,Wong Muh Rong, who runs boutique corporate advisory firm Astramina Advisory Sdn Bhd says: “They (financial institutions) do not like bullet payments, they need clear sources of repayments. This is why market funding of privatisations is seeing a decline as banks see it as a risk to fund companies to privatise in the current market condition,”
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MERGERS and acquisitions (M&As) are an essential and healthy part of a dynamic capital market.
In current times, when the prices of some listed companies are depressed, one would expect more privatisation exercises to take place.
The typical scenario is usually when a major shareholder believes that the market is undervaluing his company and if he could buy back his company, he would be able to extract more value out of the group. Or it could be a third party embarking on such a buyout.
In most of these cases, the buyers would seek funding from financial institutions to embark on those buyouts.
However, industry sources say that banks have become less inclined to fund buyouts as they have upped their credit evaluation in light of tough economic conditions.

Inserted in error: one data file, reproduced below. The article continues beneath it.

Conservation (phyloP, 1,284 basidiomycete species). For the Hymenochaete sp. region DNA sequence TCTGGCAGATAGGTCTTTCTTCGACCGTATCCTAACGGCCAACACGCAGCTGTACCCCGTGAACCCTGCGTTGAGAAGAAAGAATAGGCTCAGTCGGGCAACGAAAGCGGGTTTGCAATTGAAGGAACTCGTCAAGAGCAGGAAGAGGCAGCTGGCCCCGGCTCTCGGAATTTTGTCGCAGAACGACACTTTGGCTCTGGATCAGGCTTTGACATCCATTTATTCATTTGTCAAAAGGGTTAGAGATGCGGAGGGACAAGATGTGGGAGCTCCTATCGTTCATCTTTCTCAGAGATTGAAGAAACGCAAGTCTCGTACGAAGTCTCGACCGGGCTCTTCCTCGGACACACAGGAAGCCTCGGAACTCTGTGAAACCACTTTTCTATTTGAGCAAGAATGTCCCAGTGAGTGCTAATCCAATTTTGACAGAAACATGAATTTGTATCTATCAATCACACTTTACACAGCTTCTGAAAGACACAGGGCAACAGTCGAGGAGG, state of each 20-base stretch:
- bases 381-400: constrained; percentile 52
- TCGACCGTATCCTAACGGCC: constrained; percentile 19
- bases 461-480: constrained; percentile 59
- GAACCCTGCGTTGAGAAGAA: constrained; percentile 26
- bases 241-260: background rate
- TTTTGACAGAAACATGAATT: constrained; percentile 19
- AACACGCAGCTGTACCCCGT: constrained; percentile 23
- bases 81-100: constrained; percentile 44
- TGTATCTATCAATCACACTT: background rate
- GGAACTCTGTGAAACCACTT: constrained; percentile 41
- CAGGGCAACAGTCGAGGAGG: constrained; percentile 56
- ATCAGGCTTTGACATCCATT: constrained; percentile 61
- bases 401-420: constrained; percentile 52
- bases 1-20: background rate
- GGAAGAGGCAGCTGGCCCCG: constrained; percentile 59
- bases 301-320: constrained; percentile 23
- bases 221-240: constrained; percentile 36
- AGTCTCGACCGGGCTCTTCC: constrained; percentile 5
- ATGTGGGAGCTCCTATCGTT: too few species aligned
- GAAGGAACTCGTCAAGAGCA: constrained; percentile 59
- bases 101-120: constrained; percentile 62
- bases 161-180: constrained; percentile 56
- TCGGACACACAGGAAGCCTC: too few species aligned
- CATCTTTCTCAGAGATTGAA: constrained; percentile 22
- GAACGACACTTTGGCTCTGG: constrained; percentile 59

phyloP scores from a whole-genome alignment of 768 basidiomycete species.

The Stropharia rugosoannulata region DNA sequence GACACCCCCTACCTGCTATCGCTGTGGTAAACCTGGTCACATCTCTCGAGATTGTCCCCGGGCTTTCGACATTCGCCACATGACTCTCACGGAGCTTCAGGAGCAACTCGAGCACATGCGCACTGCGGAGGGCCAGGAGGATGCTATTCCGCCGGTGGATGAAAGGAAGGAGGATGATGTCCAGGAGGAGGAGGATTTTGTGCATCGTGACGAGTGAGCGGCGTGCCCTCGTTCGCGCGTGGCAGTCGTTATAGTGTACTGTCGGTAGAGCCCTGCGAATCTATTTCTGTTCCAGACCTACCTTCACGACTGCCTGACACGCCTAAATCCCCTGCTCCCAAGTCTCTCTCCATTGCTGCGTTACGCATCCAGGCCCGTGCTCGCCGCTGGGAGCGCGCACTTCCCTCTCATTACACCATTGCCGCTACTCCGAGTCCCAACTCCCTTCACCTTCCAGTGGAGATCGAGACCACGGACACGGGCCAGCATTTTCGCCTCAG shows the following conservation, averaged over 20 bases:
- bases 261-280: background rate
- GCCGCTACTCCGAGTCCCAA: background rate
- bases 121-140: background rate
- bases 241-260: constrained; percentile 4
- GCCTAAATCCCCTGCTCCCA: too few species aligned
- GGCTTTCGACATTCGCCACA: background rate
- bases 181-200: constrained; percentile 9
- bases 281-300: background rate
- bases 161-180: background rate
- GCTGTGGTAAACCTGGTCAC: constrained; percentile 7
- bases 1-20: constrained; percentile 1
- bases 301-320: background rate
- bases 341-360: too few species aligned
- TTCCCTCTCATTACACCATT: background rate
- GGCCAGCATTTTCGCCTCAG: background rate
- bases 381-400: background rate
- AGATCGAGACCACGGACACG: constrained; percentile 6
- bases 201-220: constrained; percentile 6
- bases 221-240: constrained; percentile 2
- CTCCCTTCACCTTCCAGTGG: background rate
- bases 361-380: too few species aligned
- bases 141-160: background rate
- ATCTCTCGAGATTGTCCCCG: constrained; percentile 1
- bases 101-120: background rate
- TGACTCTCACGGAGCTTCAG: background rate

“Banks, as part of their credit evaluation, are needing to see certainty of cash flows before they can grant funding for any M&A exercises,” points out an investment banker.
The dwindling number of privatisations point to this.In the last eight months, only three privatisations have taken place on Bursa Malaysia. There were seven last year and 11 in 2019, of which three deals did not pull through.
Another banker explains that the heyday of leveraged buyouts, when corporate raiders had a free reign to seek funding to buyout companies and strip assets, pay back the loans and still get away with a handsome return, are coming to an end, at least in Malaysia.
“When the funding stops, the party ends,” he enthuses.
The view is backed by Wong Muh Rong, who runs boutique corporate advisory firm Astramina Advisory Sdn Bhd.
In the past, the founder of Astramina has been involved in a number of privatisation deals such as Malakoff Corp Bhd, Road Builder Bhd and Magnum Bhd, explains Wong.
In today’s environment, securing funding from financial institutions is a challenge.
“As part of their due process, they scrutinise the deal more than ever to as they need certainty of cashflows for repayment before granting any funding for privatisation and other M&A exercises.
“Financial institutions are now focused on the company’s sources of repayments for any funding granted for M&A activities.
“Any divestment plans or initial public offerings (IPOs) which have capital market elements are only considered as secondary sources of repayment for any lending because it comes with capital market risks in uncertain market conditions such as now with the Covid-19 pandemic,” she says.